And remember this.  A school is a most complex institution.  Children and teachers, administrators and their minor officials, caretakers, cooks, medical officers, government inspectors, governors.  And parents.  All these grinding away, in and out of mesh.  Is there any wonder then that sometimes – as in the case of Harpole – there is a terrifying jarring of gears, or, worse still, that unforgettable coffin-thump of a big-end gone.

I realise that there is at least one generation of drivers out there for whom that last experience is  something of a mystery, but you still laugh, right?

Harpole takes on a temporary headship and inherits a mixed bag of staff, all with agendas of their own.  What happens to him is recorded in a wonderful chronological collage – delivered with a delightful lightness of touch – of excerpts from the school’s Official Log-book, Harpole’s private journal, a selection of all manner of internal and external communications and memos illuminating his battle with local bureaucrats and politicians alike, supplemented by examples of the children’s work, along with further excerpts from letters from Harpole to his fiancée, and those of Emma Foxberrow – a determined and idealistic progressive young teacher – to her sisterEvents unfold entertainingly.

As a footnote, some nice intertextualities.  The Harpole Report is set in Melchestershire (who did Roy of the Rovers play for?) and the problem kids from the lower-class family are called the Widmerpools (you know, that bastard who climbs the greasy pole in Anthony Powell’s A dance to the music of time).  There are probably more.

Yesterday's papersYesterday’s Papers

No disrespect at all to Martin Edwards, but I can’t help feeling that Mastermind has rather lost its way these days when something like Martin’s Harry Devlin novels are one of the specialist subjects allowed to be offered up by one of the contestants this week.  Especially when the first question has to spend time briefly explaining to viewers who Harry Devlin is.  (“I even forget whodunnit in some of those books!” the man himself said on his FaceBook page.)

Yesterday’s papers (1994) is the fourth in this particular sequence of novels, all sporting titles borrowed from the annals of rock music.  He’s a Liverpool solicitor who gets easily bored with the day job and who is fully equipped with that attractive crime fiction pre-requisite, of resenting “the failure of the world to match his more romantic notions of what was right and what was wrong.”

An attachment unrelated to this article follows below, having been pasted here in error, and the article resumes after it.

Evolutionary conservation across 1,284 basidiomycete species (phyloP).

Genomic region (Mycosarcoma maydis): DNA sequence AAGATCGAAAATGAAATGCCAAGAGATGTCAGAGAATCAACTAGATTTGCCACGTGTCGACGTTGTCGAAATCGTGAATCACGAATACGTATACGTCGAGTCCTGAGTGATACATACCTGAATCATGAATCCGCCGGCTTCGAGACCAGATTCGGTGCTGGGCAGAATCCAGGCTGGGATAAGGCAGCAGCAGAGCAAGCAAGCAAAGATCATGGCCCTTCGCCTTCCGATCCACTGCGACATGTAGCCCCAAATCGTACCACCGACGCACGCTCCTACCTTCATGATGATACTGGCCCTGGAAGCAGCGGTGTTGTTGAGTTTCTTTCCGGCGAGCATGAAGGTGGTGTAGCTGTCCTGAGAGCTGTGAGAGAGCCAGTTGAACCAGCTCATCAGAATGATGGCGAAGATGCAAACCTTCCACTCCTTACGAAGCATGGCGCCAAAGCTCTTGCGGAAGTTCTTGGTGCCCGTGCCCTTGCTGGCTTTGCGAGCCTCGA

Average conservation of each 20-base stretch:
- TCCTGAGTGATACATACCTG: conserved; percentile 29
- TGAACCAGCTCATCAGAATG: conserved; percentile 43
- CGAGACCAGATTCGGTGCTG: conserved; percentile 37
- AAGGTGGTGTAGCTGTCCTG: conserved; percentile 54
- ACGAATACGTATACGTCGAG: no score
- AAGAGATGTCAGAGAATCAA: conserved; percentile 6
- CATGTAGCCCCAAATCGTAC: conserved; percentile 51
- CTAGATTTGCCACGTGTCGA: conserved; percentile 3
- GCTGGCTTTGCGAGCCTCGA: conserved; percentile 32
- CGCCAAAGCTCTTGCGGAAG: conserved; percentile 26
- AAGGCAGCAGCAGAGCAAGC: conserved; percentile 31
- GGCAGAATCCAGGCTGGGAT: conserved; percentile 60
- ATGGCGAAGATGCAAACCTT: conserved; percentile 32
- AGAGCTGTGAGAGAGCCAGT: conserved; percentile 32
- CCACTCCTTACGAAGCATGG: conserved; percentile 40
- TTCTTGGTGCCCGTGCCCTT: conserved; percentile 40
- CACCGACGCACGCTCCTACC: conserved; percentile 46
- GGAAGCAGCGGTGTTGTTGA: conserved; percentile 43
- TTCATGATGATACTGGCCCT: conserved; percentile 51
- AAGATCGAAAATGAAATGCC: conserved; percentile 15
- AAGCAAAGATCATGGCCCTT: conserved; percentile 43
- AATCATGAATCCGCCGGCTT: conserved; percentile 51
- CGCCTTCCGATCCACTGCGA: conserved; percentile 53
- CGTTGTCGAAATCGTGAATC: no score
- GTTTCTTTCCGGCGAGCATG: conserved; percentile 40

This time it’s a miscarriage of justice  – the murder of a young girl, daughter of a rising left-wing academic – dating back 30 years to the heady days of the ’60s Liverpool beat group boom and Harold Wilson’s ‘White heat of technology’.   There’s an interesting set of characters dead and alive (some both in the course of the book).  Faded glories, wasted lives, grudges held and secrets maintained, the broad consequences of a crime; with twists and violent turns, the truth finally teased out:

He had so desperately wanted to know who had strangled her, and why, and now that he had his answers, his principal emotion was sadness rather than satisfaction.  With murder, he reminded himself, there were no slick solutions, just the desolate reality of human behaviour as weak as it was wicked.

Nicely put.  There are plenty of neat touches too.  Harry’s receptionist doing her best to keep his eyes on the jobs that bring the money in  (“… she was a mistress of all the receptionist’s black arts and knew instinctively when he was within reach“), a scene at a record fair (“… and two men in their forties were recalling the merits of Northern Soul with the nostalgic exaggeration of old buffers harping on about the Dunkirk Spirit“), nods to the Golden Age of crime writing (“a time of innocence and charm“), on which subject Martin Edwards is an acknowledged expert.  I’ve read and would recommend all his Lake District Mysteries; another Liverpool novel, Waterloo sunset, is featured here at Lillabullero in The Kinks in literature section, and I am inclined now to catch up with the rest of Harry too.

Further musical adventures

VRW25BRS10456101_791331764280933_5682092596533613996_nScribal Mar 15